St. Vincent is an island of towering mountains, craggy peaks, and dramatic precipices. Everything is dressed in a tangle of dense green forest. St. Vincent’s steep and wild terrain was among the last to be settled by Europeans. At the time Columbus sailed through the islands, St. Vincent was inhabited by the Kalinargo. They had migrated from South America and had a more poetic name for the island; Hairoun, which means “home of the blessed.” They were a fierce tribe and had wrested the land from the Arawak people who preceded them. Columbus called them Caribs.
While the newly arrived Europeans exploited nearby islands, a slave ship was wrecked off Bequia and British history claims the Caribs took the slaves as their own. These slaves were also fierce and warlike and proved to be a problem. To combat this, the Caribs decided to kill all the young male black children. This caused a revolt among the slaves, who killed all the Caribs they could, stole their women, and ran into the hills. They kept the names the Caribs had given them, followed some Carib customs, and became known as the Black Caribs. Over the years they took control of much of the land from the original Caribs and put up intense resistance to British settlement. What is clear is that by the late 18th century, Black Caribs, a mixture of African and Kalinargo were the dominant local people who went to war with the British and were defeated by a superior British force and shipped en masse to Honduras, where they are also known as Garifunas. Other Kalinargo were not involved in this, and some of their descendants live in the north part of St. Vincent.
The northern end of the island is dominated by Soufriere, a 3,000-foot volcano. Major Eruptions occurred in 1718, 1812, 1902, 1979, and 2021, with a minor one in 1971.
After the 1979 eruption all was quiet until days after Christmas 2020, when a new lava dome rose from the edge of the main crater. Over the next few months the dome continued to grow, emitting gas, steam, and increased seismic activity. More significant tremors began in March of 2021 and evacuation was ordered on April 8th, just in time for an eruption the next day that sent an ash plume 8 km into the air. Successive eruptions over the following days thrust ash 12 km high, and sent it as far as 3000 km away. The plume traveled east in the upper atmosphere, forcing the Barbados international airport to close. Locally, ash blanketed the country like snow, smothering vegetation and collapsing buildings under it’s weight, and rivers ran thick and black. The region mobilized, and cruise ships were deployed to transport evacuees to neighboring islands.
Soufriere rumbled on for a few months but has settled down again and, for the most part, residents have returned and the landscape recovered.
As you sail by you can see the rivers and alluvial fans of dark volcanic matter that flowed down from the summit. Some shifting of the bottom topography has occurred, most notably in Chateaubelair.
The hiking trails up to and around the crater are still officially closed, though guides take people up at their own risk. When officially reopened Soufriere, is unquestionably one of the Windwards’ best and most exciting hikes. Starting on the windward side, there is a clear trail that begins in farmland and goes through rainforest, montane forest, and then into an area where only tiny plants can survive. The mountain top is often in cloud, and you need a little luck to see down into the crater or get the views over the island. The wind often blows hard, and it is cool and damp, so take a rain jacket. Be careful not to get blown into the crater, which is a sheer 1,000-foot drop with no guardrail. Take lunch with you and eat it near the top; the longer you spend there, the more likely you are to get windows in the clouds and be able to see into the crater. The crater is impressive and smoking. The crater rim is at 3,000 feet; the mountains to the north attain 3,800 feet. The volcano can be approached from the leeward side, but it is a much longer hike (about four hours each way) and a reliable guide is essential.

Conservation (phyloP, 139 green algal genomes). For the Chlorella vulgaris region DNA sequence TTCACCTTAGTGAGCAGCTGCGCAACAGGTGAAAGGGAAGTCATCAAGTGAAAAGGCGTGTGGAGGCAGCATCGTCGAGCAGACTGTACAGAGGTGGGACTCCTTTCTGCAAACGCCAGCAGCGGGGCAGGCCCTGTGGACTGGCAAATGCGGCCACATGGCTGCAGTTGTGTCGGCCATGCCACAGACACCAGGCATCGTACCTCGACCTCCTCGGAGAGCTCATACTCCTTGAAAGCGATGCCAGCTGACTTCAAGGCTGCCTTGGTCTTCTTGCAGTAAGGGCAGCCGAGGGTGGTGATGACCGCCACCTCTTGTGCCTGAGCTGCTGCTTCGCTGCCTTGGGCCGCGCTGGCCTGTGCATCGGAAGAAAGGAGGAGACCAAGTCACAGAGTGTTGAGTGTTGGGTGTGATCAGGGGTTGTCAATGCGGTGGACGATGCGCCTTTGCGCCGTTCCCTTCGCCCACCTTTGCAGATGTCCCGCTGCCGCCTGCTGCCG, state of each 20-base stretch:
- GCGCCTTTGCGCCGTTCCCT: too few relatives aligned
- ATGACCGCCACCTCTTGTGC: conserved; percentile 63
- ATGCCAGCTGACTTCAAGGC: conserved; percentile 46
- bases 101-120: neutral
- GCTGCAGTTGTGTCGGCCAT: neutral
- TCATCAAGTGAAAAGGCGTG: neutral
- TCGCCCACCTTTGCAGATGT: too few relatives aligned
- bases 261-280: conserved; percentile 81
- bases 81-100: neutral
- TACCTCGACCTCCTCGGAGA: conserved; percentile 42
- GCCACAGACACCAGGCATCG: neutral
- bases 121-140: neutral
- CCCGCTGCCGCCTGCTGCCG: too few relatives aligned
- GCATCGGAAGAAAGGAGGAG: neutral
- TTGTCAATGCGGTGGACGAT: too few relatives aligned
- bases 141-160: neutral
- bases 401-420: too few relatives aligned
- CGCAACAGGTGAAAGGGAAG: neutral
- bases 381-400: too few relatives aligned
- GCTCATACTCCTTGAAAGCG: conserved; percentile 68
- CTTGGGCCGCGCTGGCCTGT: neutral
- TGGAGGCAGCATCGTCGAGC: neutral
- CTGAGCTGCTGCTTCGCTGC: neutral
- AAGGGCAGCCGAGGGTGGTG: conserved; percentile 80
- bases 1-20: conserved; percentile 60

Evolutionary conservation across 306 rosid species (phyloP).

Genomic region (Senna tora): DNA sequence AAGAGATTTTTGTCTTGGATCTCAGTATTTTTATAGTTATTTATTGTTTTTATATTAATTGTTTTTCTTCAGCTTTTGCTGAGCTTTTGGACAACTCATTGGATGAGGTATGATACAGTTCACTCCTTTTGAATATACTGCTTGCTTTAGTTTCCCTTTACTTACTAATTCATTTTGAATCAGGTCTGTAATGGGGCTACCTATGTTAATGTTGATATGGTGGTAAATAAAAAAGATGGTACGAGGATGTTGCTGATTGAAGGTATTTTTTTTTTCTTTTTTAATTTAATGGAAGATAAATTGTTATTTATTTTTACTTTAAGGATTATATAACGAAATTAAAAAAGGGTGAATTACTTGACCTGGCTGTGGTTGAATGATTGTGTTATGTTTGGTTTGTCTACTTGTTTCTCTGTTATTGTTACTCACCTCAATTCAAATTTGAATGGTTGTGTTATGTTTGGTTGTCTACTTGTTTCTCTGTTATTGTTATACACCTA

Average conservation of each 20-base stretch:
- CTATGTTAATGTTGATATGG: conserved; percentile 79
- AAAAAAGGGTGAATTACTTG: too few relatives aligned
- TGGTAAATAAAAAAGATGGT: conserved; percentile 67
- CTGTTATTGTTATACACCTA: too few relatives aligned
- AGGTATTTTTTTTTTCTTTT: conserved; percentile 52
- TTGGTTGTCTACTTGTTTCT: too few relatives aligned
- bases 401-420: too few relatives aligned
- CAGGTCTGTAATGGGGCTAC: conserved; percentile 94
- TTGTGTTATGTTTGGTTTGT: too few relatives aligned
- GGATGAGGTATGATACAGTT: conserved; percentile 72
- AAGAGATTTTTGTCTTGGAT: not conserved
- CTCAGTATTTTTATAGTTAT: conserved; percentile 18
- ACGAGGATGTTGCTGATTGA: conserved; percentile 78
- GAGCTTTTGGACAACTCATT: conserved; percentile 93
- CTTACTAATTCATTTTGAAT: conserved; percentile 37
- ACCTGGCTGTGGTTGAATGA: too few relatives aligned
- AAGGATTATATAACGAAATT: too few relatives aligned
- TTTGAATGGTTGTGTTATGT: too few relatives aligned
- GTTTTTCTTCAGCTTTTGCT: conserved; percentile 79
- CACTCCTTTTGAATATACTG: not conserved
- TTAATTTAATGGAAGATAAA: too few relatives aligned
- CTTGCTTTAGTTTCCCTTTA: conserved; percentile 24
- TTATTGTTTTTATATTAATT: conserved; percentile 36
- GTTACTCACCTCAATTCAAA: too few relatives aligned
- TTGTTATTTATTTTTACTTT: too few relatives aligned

It seems that neither nature nor man was sure they wanted tourism in St. Vincent, for it lacks the acres of white sand beach and the convenient, easy anchorages of the Grenadines. In compensation, this beautiful island remains unspoiled, and you can drive or hike amid exotic, almost theatrical, scenery. Its rugged terrain is the perfect scenic complement to the appealing and gentle Grenadines farther south. Those doing a round trip from St. Lucia who only wish to stop one way are better off visiting St. Vincent on the way north, as this makes the northbound trip shorter.
Try to see some of St. Vincent’s interior, which is totally wild. Roads run up both of St. Vincent’s coasts, but none go all the way around or cross the middle.
I love Montreal Gardens in the Mesopotamia Valley. Perched upon the very threshold of the mountains, it is at the end of the road. Tim Vaughn and his team maintain these gardens as a work of art. Winding paths, dense vegetation, a river, and broad views make the gardens a perfect place to spend an hour or two away from it all.
Those who like things closer to town can tour the Botanical Gardens and Fort Charlotte. The Botanical Gardens are the oldest in the western hemisphere, and it was here that Captain Bligh brought the breadfruit tree after the mutiny on the Bounty fiasco. A direct descendant from his original tree is on display. You will find many youths to guide you through the gardens. One or two are entertaining, but negotiate fees in advance.
While many places are fine for wandering off on your own, a guide is essential for some hikes, especially the western approach to the volcano. Bad robberies have occurred in this area, and much of the land belongs to the Marijuana Growers Association.
Good guides who will cover everything mentioned above are available. We mention them under various anchorages.